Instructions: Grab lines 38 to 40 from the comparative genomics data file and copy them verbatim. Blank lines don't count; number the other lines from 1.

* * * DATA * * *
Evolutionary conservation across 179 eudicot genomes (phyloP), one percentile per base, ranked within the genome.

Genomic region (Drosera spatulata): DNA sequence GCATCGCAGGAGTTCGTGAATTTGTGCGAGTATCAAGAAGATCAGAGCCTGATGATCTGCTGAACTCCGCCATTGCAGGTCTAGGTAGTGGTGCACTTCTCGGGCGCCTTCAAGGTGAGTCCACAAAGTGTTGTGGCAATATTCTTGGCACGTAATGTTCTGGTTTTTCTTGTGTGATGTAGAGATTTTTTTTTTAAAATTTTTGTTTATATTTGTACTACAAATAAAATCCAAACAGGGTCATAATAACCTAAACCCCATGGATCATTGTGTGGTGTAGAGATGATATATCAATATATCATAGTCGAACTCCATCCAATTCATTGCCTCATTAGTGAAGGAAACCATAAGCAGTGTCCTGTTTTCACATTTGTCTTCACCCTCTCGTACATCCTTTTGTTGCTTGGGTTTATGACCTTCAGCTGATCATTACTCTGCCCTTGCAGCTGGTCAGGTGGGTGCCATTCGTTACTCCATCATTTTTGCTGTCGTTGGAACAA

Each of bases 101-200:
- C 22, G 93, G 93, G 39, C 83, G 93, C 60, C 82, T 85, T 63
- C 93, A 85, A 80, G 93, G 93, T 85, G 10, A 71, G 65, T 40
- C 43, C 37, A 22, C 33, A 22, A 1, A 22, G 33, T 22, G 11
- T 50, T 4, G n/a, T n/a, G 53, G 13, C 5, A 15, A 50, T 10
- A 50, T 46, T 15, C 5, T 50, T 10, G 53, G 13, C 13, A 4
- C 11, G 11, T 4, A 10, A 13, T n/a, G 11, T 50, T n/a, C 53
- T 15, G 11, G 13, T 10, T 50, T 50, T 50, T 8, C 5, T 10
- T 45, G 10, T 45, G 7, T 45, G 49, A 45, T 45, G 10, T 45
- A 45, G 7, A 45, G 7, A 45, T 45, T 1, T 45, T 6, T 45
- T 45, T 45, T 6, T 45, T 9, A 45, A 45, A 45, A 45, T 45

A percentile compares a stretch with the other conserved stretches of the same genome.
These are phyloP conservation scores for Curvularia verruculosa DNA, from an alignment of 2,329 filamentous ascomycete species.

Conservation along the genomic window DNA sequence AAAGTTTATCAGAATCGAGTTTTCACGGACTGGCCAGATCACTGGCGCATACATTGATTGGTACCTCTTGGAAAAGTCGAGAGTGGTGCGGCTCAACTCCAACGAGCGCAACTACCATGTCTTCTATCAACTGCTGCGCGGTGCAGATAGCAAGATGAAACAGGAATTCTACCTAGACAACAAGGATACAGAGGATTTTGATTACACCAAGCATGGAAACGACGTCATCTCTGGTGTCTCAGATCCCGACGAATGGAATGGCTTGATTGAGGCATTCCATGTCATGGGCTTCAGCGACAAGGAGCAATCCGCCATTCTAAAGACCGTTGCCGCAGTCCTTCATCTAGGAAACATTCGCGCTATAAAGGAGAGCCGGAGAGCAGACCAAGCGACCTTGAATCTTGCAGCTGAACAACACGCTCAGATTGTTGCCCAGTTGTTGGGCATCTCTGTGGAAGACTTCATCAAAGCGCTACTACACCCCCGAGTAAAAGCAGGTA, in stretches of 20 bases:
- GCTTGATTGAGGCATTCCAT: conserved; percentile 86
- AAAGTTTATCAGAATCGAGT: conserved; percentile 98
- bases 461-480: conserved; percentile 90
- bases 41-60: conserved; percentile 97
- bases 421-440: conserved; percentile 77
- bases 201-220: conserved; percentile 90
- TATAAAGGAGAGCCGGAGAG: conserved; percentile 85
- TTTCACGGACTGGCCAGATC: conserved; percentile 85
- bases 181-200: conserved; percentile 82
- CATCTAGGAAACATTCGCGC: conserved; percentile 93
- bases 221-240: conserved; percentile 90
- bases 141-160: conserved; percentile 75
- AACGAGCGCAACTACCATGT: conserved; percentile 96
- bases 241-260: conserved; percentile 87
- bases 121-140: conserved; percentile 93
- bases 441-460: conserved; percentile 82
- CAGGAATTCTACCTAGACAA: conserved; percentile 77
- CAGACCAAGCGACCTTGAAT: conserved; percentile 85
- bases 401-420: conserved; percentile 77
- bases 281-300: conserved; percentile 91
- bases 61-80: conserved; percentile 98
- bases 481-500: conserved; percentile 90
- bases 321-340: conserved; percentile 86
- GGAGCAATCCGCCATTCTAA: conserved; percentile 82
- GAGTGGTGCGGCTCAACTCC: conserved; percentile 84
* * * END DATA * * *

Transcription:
- bases 481-500: conserved; percentile 90
- bases 321-340: conserved; percentile 86
- GGAGCAATCCGCCATTCTAA: conserved; percentile 82